Various souvenirs and books can be purchased via cash or check at the museum. Below is just a selection of some of our most popular items.
Christmas cards featuring exclusive photographs of the Railroad House and Old Locomotive No. 12 by Sanford native Richard Hayes are now available. Boxes of ten cards with your choice of images are being offered for the sum of $12.00 each. They are available at the Railroad House or from any member of the Board of Directors. All proceeds from the sale of the cards will support the ongoing efforts of the Railroad House Historical Association.
Books and Publications
"Sanford and Lee County" by Jimmy Haire & W.W. Seymour, Jr.
Located near the geographic center of North Carolina, the Lee County area has been defined by transportation for the past two centuries. From river navigation along the Deep and Cape Fear Rivers to early plank roads, crisscrossing railroad lines, and major U.S. highways, this area has seen countless travelers come and go by boat, car, horse, buggy, train, and motor vehicle. Along the way, a number of the travelers settled, and communities formed. Through the efforts of leaders from communities such as Jonesboro and Sanford, a new county was formed in 1907–1908. Lee County was the 98th county formed in North Carolina, and despite its relatively small land area, it has a rich and vital history.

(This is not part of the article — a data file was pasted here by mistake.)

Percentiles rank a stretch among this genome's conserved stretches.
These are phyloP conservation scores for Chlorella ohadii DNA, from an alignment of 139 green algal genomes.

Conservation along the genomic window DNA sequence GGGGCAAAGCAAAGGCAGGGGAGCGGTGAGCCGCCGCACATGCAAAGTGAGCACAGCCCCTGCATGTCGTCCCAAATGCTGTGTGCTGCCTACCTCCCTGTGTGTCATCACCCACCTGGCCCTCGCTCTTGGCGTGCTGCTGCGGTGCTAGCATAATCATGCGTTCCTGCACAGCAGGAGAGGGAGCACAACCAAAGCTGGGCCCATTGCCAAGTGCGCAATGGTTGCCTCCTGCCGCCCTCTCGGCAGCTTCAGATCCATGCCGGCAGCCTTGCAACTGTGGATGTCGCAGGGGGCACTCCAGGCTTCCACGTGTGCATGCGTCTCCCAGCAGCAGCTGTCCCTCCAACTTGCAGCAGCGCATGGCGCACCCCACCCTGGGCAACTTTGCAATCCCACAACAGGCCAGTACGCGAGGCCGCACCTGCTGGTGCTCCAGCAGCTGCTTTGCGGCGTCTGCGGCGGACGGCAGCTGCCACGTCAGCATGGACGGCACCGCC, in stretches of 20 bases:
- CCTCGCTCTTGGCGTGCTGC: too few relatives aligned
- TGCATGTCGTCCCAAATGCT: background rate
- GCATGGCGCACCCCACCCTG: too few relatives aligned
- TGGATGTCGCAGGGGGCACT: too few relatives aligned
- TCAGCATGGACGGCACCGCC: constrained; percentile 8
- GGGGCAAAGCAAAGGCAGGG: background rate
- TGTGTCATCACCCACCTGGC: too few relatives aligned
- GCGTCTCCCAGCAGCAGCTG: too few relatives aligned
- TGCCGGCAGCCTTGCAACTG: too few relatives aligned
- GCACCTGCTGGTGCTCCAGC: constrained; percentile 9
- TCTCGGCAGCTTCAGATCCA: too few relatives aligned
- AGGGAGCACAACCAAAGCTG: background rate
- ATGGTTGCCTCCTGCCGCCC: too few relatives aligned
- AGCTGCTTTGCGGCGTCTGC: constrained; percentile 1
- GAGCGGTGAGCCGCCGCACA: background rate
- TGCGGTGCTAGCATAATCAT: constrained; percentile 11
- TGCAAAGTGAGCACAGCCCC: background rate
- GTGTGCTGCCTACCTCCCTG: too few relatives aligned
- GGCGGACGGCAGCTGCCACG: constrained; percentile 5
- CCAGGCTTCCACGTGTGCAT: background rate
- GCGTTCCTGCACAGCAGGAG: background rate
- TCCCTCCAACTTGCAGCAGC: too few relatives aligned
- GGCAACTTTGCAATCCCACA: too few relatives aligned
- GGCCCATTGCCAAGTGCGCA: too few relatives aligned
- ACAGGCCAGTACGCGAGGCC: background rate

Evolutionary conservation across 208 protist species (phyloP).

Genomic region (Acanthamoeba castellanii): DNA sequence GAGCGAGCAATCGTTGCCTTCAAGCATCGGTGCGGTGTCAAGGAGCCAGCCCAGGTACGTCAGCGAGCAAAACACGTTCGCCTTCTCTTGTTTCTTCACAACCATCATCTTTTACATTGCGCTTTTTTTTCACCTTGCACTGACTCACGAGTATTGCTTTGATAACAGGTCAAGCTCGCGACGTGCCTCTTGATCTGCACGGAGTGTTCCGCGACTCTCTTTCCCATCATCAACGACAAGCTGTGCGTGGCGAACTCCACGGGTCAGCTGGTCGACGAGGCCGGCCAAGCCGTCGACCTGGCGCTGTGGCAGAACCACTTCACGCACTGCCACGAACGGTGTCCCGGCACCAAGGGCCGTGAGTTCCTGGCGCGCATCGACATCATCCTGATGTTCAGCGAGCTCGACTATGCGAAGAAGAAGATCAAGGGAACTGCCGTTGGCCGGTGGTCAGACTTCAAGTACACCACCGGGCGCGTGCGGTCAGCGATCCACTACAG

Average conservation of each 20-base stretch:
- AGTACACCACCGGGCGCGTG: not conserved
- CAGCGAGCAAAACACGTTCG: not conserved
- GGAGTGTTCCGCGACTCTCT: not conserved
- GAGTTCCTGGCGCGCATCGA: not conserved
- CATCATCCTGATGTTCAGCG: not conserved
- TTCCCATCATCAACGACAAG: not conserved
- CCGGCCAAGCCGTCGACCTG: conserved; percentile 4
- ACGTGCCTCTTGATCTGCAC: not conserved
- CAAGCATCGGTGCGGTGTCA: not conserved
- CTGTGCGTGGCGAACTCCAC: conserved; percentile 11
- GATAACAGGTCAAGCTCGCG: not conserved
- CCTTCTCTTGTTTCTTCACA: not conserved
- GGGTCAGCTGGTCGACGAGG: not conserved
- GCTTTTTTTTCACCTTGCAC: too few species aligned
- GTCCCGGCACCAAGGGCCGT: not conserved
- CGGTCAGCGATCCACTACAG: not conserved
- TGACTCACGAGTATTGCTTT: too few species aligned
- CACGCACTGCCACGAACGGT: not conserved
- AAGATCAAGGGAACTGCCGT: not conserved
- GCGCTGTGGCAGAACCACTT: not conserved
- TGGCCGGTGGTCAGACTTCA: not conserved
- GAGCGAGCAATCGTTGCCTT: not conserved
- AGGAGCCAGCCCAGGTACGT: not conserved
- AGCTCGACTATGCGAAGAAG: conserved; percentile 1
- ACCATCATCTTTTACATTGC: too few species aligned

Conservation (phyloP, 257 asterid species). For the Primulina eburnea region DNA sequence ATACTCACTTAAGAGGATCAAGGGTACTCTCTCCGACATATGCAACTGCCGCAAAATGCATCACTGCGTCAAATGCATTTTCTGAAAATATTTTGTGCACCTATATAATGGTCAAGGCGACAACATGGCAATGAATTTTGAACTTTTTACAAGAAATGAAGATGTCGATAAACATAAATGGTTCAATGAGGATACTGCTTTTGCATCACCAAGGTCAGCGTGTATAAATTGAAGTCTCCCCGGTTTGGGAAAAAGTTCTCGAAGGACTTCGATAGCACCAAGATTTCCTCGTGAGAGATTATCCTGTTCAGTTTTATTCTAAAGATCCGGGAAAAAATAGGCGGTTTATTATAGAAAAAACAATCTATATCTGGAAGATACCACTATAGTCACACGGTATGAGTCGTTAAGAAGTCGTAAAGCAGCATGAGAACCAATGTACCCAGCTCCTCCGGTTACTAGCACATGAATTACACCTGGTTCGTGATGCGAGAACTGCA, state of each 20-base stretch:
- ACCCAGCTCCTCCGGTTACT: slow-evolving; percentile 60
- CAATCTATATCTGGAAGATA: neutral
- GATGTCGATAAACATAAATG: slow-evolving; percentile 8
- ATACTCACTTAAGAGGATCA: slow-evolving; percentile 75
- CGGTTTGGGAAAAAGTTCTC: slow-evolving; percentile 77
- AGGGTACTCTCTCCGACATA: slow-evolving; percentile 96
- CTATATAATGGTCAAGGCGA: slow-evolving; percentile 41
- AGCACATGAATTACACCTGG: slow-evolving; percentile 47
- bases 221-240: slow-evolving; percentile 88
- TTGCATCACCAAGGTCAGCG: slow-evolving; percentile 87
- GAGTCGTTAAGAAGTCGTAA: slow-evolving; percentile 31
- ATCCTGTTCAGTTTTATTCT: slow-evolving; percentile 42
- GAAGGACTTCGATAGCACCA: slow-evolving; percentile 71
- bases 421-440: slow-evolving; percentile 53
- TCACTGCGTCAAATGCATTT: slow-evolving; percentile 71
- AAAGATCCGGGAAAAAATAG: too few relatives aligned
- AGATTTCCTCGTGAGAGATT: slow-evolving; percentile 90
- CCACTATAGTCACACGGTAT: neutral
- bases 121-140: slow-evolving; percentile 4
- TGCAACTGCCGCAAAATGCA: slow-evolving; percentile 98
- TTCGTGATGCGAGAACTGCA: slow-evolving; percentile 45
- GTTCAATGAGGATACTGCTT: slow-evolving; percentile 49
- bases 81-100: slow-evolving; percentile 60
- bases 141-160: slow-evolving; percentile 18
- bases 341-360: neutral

Authors Jimmy Haire and W. W. Seymour Jr. were both born and raised in Sanford and have been friends for more than 40 years. Haire started as a carrier for the Sanford Herald and later became its chief photographer. He currently operates a photography studio in Sanford. Seymour has practiced law in Sanford for more than 30 years. Both have a lifelong interest in the history of Sanford and Lee County and have recently presented a series of local television programs on the history of the area.
"The Men of Endor" by Robert A. Weisner; Dr. Lynn Veach Sadler, Editor
"The development of North Carolina's Deep River coal and iron resources began before the Revolutionary War and halted after it. Renewed efforts in the early 1850's were severely limited by the lack of local markets and transportation to others...
By 1859, a series of dams and locks (from Fayetteville, on the Cape Fear, to Gulf, on Deep River) was completed, permitting steamer transport from Wilmington to Gulf. A railroad, begun at Fayetteville in 1857, was to terminate in the coalfields along Deep River and allow transport of coal to Fayetteville for barging to Wilmington...
The stage was set for the mineral development of the Deep River valley and the building of the Endor ironworks when the War Between the States began..."